Principal, HSSE Regional Leader
All words have meaning. As a result, subtle changes in the words we use can significantly change the messages we send. While social distancing and physical distancing may appear to mean the same thing for many of us in practice (i.e. keeping at least 1.5 m or 6 ft from others), the difference is substantial in psychological terms.
This shift in language, which became more evident recently when the World Health Organization (WHO) changed the term ‘social distancing’ to ‘physical distancing’ as a key measure to prevent the spread of COVID-19, signals that we need to sit up and take notice. Put simply, we need to remain physically distant if someone coughs or sneezes, while also remaining socially connected with colleagues and clients.
Staying socially connected is critical because humans, whether extroverted or introverted, are inherently social creatures. Although there is debate about the origins of our need for social connection, it has been suggested that our desire to be part of a group stemmed from our survival instincts. If part of a group, we were more likely to be successful in hunting prey, gathering food and avoiding danger.
While the impetus of our tendency to seek and maintain social connectedness may have been to address basic physical needs, these connections continue to underpin our psychological and emotional health too. Maintaining social connection with others is a key factor in building resilience – and that’s what we need, acutely, when we’re faced with uncertainty.
While various restrictions and lockdowns are requiring many of us to work remotely, you don’t need to look far to find advice on how to connect. Most of this advice points to technology as the vehicle to achieve and maintain connection. At Golder, the majority of our people are using videoconferencing as a means of collaborating and communicating with far-flung clients and colleagues, but also as a practical substitute for workplace interactions.
However, any vehicle needs a driver (or at least a complex algorithm) to ensure that the vehicle is used effectively and efficiently. We are the drivers of this technology, and I’d like to share some of the driving tips that I find useful.
- Some people can feel lonely even if they’re not actually alone. As with all social interactions, we need both breadth and depth. It is great to host large forums on video-conferencing platforms, but it is equally important to maintain the deeper connections you have with your close circle of workplace friends, such as your mentor, the people you would share a coffee with, have lunch with, or those you feel comfortable confiding in.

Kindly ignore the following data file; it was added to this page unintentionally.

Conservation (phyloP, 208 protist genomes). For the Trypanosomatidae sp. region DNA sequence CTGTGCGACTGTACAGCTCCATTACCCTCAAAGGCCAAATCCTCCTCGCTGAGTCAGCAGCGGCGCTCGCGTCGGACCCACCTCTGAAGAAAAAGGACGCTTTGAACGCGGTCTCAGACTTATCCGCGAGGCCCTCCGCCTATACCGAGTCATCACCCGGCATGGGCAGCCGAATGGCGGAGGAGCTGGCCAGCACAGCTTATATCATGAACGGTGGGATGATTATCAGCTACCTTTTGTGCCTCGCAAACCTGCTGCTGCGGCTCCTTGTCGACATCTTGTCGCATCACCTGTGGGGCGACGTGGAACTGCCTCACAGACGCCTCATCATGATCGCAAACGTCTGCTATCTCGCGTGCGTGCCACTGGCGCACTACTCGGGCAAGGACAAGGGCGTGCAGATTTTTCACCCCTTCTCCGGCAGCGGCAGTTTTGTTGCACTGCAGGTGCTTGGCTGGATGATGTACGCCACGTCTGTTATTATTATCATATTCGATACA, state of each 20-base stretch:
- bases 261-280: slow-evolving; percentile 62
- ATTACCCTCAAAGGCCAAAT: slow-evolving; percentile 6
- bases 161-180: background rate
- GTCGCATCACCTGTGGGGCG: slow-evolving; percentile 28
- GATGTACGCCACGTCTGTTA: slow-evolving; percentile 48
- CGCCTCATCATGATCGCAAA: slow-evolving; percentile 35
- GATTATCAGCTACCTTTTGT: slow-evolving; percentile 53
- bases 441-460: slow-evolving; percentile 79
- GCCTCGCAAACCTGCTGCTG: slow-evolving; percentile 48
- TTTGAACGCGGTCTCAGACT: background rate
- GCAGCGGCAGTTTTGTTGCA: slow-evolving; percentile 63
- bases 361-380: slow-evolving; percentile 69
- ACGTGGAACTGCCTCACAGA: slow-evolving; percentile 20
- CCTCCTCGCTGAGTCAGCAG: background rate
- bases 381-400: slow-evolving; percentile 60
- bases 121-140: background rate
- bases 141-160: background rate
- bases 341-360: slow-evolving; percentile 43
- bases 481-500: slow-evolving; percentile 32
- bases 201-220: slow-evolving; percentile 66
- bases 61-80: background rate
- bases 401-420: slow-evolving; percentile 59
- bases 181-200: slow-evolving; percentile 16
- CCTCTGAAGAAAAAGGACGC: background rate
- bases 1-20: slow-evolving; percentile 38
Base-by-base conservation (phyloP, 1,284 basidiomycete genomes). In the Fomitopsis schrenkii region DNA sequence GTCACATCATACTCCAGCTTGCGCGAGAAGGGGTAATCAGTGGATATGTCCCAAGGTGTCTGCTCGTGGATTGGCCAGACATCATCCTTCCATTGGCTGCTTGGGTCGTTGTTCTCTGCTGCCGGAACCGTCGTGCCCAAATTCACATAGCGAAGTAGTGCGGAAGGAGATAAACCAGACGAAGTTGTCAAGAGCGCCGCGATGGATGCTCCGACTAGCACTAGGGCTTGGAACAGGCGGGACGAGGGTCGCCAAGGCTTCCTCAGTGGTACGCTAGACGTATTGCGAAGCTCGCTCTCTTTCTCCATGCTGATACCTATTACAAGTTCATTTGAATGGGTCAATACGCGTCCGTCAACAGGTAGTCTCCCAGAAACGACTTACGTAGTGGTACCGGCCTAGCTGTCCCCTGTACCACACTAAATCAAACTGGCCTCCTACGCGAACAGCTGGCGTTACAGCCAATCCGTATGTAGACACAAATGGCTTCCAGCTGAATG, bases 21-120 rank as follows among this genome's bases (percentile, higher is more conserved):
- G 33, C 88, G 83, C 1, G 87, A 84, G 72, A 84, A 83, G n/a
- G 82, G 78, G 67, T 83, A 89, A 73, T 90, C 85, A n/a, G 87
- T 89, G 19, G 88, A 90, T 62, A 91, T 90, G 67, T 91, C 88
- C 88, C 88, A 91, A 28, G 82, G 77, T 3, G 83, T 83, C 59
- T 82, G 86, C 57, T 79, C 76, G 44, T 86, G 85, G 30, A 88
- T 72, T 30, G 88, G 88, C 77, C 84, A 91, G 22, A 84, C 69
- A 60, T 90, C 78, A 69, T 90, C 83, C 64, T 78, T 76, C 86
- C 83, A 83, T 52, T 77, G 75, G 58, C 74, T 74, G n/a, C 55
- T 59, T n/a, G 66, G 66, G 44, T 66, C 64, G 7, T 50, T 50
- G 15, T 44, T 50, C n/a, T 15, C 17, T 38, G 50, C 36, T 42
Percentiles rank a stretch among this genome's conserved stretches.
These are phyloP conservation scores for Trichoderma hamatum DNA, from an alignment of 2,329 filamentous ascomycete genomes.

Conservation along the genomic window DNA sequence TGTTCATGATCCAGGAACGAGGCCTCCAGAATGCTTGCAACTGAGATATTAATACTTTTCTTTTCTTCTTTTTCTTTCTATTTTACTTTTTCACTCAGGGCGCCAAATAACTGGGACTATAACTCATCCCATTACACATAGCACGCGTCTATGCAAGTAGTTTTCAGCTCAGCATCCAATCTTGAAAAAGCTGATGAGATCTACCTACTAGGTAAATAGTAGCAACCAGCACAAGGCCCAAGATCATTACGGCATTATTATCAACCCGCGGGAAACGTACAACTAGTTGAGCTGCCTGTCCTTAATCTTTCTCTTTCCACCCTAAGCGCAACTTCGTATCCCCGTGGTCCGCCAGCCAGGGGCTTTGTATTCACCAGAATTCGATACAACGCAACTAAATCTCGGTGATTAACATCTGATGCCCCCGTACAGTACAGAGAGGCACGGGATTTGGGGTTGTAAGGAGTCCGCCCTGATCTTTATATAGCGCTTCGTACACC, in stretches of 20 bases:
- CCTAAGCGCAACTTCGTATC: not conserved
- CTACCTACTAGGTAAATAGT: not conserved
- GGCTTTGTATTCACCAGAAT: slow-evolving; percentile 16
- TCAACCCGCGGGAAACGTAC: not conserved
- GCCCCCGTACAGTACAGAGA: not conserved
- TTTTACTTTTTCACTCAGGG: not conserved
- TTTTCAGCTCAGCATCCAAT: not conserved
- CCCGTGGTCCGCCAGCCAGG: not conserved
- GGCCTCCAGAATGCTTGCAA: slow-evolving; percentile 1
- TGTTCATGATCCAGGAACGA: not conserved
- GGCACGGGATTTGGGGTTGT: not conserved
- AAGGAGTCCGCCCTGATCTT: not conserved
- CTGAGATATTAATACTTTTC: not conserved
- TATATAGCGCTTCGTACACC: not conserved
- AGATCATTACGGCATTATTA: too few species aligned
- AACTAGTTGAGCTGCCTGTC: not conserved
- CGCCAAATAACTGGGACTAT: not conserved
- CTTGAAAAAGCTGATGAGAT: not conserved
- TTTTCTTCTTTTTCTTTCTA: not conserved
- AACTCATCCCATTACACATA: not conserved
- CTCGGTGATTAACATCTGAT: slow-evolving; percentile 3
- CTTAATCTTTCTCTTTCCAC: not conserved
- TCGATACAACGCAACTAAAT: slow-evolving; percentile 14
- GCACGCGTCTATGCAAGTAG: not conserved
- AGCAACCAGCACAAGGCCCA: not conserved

- Pick up the phone or headset before sending an email or pinging someone with an instant message. There is no doubt that written messages have a place and are great for communicating to groups. But when it comes to one-on-one interactions, there’s little substitute for verbal or facial cues and clues. Busy workers may only skim-read an email, and humans are prone to misinterpreting written language, especially if there’s the slightest ambiguity. I am sure we have all experienced an email being misunderstood, even if it includes an appropriate emoji. Intonation and verbal prompts help to contextualise a spoken message, and facial expressions offer even richer information. And, of course, there’s the benefit of immediate feedback and conversation. Verbal communication also increases empathy and engenders a greater sense of trust. As well, psychological research has identified that face-to-face contact triggers parts of our nervous system to release neurotransmitters that regulate our anxiety and responses to stress.
- Make time for yourself and others. Perhaps you need to step away from technology for a while. When we work remotely, the lines between work time and personal time can very easily blur. During the current crisis, we need to be aware of this and may need to be more proactive about maintaining a better delineation of work and home. Perhaps we need to stop having the phone next to the bed, or ensure we still take a break from work at lunchtime. Equally, now is not the time to be shy about reaching out to others if we need help. Keep asking ‘R U OK?’. And, importantly, if you live alone ask ‘AM I OK?’. If you are alone and are not OK, give yourself the same advice you would give others. Be kind to yourself – if you wouldn’t say it to a friend, don’t say it to yourself.
Most pundits suggest that after the COVID-19 crisis ends, we won’t necessarily return to our old ways of working. Government restrictions will lift, and the global marketplace will open up again, yet we will most likely continue to apply some of what this experience has taught us. Will working from home become the rule rather than the exception? Will our thirst for air travel reduce? Will we see even greater collaboration and sharing with clients and even our previous competitors?
If any silver linings can emerge from this crisis, perhaps one may be a greater willingness and ability to embrace technology and to use it to promote connection and collaboration. Used effectively, and with a people-focused mindset, there are clear psychological and organisational benefits if we all extend and enhance our collaborations. In my discussions with colleagues at Golder I have posited this: If we use this time to more actively embrace the technological options for reaching out virtually, far beyond the local, we’ll be better able to engage the brightest minds anywhere in the world, so we can keep solving our clients’ challenges and delivering seamless services across the globe.